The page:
First decide whether groups will be set up specifically by yourself or at random, or whether you would like students to be able to join a group of their choice.
1. Create 4 groups in your playspace (name them). You can add students to each group if you have previously added students to your playspace.
2. Now set up a group choice activity for groups of 4 students.
Video and Audio filesBoth audio and video files will make your content less text-heavy and allow you to move some of your delivery from face to face to online.
Embed a videoThe video left shows you how to embed a video which you have uploaded onto a server. You can embed a video into your front page module, a Page, an HTML block, a Lesson or even a Wiki. The process is the same for any page for which you can access the HTML code.Find out how to add resources to your videos, and how to use audio files in innovative ways in the book below.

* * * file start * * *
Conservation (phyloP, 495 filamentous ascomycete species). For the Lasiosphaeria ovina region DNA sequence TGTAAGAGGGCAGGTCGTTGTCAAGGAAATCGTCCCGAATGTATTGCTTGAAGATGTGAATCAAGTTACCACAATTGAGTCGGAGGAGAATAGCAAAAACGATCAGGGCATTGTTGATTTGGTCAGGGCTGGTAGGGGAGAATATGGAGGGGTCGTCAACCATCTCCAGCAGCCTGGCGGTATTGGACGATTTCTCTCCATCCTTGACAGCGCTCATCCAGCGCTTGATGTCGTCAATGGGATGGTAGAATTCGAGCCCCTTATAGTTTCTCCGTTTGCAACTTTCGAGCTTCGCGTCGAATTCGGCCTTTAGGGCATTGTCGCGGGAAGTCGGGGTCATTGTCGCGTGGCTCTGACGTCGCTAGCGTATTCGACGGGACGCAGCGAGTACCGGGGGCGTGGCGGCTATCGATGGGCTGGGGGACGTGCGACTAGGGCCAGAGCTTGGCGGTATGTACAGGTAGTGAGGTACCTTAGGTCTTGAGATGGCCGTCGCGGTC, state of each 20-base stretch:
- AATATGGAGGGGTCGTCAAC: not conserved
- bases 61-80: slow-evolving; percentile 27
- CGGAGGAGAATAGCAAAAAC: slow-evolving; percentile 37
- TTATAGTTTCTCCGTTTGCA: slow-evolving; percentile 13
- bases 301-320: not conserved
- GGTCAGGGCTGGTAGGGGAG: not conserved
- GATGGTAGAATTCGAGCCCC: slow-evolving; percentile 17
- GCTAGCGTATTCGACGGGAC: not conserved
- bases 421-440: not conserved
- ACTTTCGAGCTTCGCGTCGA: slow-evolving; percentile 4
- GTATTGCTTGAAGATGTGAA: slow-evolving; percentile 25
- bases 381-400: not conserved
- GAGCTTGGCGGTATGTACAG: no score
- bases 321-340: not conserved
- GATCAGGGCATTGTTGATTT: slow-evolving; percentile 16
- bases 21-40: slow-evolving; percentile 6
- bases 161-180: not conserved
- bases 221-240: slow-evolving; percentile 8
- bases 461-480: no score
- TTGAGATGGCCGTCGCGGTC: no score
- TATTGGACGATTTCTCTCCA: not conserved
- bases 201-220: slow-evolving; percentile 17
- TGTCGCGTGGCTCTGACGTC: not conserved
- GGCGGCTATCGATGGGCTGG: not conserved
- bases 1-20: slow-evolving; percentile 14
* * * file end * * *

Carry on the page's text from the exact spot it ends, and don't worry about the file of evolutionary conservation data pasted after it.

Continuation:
1. Embed a video from Youtube into your playspace, either in the front page or in an HTML block. Be careful that the width does not exceed 400 in your front page or 200 for the HTML block.
2. Download Audacity & LAME on your computer and make a recording and save this MP3 onto your computer. Upload this in to your playspace as a normal File or as an Assignment feedback audio file.
3. Think of a way this could be useful for your course and share it in the forum below.
Classroom technologies are about engaging your students and making them more active with their learning. Here are examples of tools you can use to support this- do think of activities and how they fit best. (Don't let technology dictate you)
Open the Turning Point link below to find out more
'Clickers' aka as PRS
There are a number of tools 'out there' that allow you to publish a Powerpoint presentation along with a voice-over narration and webcam recording. It's perfect for 'flipping' your content (ask students to watch before the face-to-face session) or for after a session, as revision or a way to consolidate key points.